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Broadcom takes bite out of modem cost with VIPER

Sun, 10/16/2005 - 8:00pm
Karen Brown, CED

Broadcom Corp. has come out with a brand-new single-chip modem design it says will take a big bite out of the cost for operators to deploy Voice-over-Internet Protocol (VoIP)-capable cable modems.

In production now, the BCM3368 system-on-a-chip design scraps the concept of a separate digital signal processor in favor of a Reduced Instruction Set Computer (RISC) processing architecture, creating a single chip that controls all modem functions. RISC processors streamline the number of computing instructions used, thereby creating chips that can operate at higher speeds. The VIPER chip clocks in at 800 million instructions per second.

"As a part of that we have actually added some commands to our processor [which] allow it to do many of the things that a DSP is good at doing, but without having a separate DSP memory and a high-speed interface to the DSP," said Jay Kirchoff, Broadcom's director of marketing for cable modems. "Now, in this new solution, all of this is performed out of a single, or unified memory architecture. So we don't have latencies from one processor to talk to another processor over the interface or to go from memory-to-memory transfers. We've actually been able to speed up what can be done."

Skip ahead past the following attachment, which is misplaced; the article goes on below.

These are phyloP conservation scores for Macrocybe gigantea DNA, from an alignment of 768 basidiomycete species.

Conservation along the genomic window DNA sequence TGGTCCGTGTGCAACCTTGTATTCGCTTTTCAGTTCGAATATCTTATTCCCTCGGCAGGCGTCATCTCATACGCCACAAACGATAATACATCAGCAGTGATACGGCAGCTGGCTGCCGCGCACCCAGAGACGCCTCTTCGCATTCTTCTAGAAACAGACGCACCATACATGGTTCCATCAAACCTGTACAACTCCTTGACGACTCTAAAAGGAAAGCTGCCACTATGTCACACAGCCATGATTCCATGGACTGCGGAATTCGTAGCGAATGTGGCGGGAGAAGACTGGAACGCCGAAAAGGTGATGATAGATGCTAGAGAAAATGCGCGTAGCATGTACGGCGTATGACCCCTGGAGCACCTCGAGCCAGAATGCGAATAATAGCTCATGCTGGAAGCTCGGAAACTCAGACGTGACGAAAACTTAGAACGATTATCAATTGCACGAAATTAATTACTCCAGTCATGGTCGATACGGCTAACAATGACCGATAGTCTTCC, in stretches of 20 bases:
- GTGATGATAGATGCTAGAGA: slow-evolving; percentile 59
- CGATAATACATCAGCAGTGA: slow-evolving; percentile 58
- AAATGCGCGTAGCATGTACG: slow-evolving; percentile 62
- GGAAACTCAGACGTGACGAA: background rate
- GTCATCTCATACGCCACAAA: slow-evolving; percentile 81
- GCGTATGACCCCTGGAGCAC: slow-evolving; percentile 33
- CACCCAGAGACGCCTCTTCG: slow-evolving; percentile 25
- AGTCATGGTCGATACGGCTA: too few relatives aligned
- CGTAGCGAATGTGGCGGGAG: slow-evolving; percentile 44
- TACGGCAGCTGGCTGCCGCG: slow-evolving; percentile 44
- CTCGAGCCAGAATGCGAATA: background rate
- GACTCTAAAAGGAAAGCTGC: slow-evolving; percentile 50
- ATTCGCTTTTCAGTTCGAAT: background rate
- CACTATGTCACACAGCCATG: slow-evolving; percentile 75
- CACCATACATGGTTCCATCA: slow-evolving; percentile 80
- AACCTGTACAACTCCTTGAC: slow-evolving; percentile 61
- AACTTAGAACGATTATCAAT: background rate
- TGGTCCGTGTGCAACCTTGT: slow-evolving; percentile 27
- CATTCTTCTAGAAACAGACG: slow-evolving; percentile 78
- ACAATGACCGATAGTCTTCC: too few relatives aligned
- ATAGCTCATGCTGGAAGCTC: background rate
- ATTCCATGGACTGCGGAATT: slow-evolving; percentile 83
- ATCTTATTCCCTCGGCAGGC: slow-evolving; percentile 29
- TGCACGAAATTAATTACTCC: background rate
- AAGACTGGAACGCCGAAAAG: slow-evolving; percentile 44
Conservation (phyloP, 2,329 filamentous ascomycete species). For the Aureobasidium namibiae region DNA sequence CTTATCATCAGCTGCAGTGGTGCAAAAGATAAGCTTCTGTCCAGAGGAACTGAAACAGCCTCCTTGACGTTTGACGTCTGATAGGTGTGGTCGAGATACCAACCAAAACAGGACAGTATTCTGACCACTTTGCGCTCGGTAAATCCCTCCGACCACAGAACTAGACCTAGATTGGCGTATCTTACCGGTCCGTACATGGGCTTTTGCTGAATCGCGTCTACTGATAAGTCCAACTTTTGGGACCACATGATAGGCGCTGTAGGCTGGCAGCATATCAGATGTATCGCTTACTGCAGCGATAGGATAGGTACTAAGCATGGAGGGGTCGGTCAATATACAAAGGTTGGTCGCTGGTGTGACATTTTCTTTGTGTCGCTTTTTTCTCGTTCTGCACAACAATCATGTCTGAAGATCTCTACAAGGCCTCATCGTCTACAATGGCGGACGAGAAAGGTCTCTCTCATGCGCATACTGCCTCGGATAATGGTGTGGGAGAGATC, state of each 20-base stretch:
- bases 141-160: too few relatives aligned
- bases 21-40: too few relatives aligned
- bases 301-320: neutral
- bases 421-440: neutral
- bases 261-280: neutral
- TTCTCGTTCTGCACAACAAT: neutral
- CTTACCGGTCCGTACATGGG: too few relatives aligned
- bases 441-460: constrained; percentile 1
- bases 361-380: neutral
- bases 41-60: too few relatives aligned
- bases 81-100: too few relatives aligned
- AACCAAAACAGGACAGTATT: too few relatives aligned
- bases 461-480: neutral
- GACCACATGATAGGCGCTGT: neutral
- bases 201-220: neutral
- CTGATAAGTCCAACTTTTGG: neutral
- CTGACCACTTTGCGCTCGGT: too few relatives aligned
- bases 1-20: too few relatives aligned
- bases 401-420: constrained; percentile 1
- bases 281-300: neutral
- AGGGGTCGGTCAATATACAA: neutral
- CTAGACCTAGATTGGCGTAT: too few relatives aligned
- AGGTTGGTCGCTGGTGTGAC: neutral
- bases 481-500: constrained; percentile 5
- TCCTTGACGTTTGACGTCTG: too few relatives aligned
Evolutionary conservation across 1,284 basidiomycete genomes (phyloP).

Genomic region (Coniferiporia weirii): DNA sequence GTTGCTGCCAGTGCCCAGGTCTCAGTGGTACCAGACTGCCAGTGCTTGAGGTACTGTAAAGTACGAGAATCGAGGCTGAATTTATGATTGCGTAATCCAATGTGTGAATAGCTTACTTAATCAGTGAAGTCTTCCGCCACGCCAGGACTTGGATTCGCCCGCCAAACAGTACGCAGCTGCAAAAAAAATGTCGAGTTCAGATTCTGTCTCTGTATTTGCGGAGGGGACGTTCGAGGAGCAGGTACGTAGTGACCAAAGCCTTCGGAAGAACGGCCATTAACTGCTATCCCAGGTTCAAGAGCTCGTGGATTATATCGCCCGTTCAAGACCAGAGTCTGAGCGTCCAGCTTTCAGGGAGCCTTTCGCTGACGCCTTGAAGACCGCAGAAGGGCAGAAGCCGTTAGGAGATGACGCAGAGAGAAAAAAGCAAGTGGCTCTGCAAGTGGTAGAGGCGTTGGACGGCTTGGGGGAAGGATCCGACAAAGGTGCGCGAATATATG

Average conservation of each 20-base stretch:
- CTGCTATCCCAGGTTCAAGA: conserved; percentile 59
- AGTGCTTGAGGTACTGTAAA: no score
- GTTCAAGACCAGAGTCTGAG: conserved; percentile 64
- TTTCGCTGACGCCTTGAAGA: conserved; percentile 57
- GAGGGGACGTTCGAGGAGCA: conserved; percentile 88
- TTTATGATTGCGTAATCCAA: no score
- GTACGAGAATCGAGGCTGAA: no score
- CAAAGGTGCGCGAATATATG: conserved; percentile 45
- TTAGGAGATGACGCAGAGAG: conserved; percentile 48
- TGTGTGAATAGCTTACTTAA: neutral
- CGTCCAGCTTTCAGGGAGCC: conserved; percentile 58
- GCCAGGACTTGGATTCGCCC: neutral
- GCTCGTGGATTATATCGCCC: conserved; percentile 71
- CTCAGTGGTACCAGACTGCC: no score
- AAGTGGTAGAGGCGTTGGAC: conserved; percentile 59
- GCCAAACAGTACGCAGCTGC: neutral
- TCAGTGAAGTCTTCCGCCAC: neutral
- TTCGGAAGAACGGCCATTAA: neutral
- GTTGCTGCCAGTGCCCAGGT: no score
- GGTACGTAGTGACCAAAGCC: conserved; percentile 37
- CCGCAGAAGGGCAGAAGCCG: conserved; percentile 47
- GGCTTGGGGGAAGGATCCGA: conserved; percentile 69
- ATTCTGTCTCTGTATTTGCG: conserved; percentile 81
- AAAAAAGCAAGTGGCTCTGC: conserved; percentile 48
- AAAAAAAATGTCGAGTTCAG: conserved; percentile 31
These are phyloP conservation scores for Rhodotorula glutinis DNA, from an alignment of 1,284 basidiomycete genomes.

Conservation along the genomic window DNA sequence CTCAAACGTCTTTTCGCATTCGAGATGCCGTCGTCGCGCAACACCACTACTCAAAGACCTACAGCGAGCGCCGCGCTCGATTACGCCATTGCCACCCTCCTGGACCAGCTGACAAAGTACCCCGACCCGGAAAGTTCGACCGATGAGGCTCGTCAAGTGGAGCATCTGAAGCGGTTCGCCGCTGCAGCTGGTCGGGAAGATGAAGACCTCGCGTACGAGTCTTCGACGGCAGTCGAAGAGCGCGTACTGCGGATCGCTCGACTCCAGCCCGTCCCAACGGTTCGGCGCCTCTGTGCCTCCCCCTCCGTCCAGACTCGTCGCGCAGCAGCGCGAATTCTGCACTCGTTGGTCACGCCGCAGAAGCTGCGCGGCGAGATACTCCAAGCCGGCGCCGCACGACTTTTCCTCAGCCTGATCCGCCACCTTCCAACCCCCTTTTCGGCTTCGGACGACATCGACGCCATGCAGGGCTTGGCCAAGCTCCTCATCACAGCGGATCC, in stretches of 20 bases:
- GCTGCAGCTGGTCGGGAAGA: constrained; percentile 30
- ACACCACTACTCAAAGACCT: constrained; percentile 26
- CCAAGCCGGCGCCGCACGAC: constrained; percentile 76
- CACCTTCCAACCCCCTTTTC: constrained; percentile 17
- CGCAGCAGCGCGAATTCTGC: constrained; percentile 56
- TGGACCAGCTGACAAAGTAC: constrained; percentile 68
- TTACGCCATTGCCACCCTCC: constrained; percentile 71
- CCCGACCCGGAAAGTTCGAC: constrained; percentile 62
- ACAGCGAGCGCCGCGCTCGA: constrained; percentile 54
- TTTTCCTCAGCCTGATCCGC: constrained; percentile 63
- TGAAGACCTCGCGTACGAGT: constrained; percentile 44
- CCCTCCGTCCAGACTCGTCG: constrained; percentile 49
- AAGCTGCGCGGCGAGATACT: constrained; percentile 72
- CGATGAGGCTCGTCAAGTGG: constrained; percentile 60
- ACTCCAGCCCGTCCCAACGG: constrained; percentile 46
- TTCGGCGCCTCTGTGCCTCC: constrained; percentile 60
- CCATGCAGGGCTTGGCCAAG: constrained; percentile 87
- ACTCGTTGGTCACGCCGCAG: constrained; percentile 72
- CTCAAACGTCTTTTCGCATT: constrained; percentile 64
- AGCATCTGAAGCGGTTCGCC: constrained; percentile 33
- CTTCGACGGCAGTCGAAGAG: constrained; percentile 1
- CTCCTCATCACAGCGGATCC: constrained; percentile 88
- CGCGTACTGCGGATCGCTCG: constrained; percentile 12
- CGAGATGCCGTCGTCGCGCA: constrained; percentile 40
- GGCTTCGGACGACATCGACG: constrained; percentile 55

Using this design, the VIPER processor can support primary multi-line VoIP service and cable data functions, thereby cutting the number of modem components by as much as 20 percent. The resulting lower price for the modems will allow cable operators to buy and use them in their data deployments and assure a quick upgrade to voice service down the road.

The chip incorporates DOCSIS 2.0 and PacketCable 1.0 support, and Broadcom's cable modem partners have already developed modems using the design. The resulting modems have already gone through PacketCable 1.0 certification at CableLabs, Kirchoff said.

"You could potentially see products by the end of this quarter," he said.

The chip's incorporation of Session Initiation Protocol (SIP) as well as PacketCable 1.0 support also gives it a market for wireless voice gateways able to meld Wi-Fi and cable modem capabilities. Further, the chip includes a built-in firewall in anticipation of the fact that wireless and IP-based applications will need increasing protection against Internet hackers.

"Certainly denial of service attacks are one way that becomes a threat to the user, and you could imagine as people become knowledgeable about technology or more devious or whatnot - you could imagine what a denial of service attack could potentially do on a voice product," Kirchoff said. "So we've addressed that with a firewall included in our reference design that our customers are using, that before this really was limited to gateway applications."

Priced at $25 each in volumes of 100,000 units, the chip will probably become a mainstay in Broadcom's cable modem silicon product portfolio.

"We expect that this will become our primary voice-over-IP product, and that voice-over-cable could be as much as 60-plus percent by the end of next year of all modem products," Kirchoff said.

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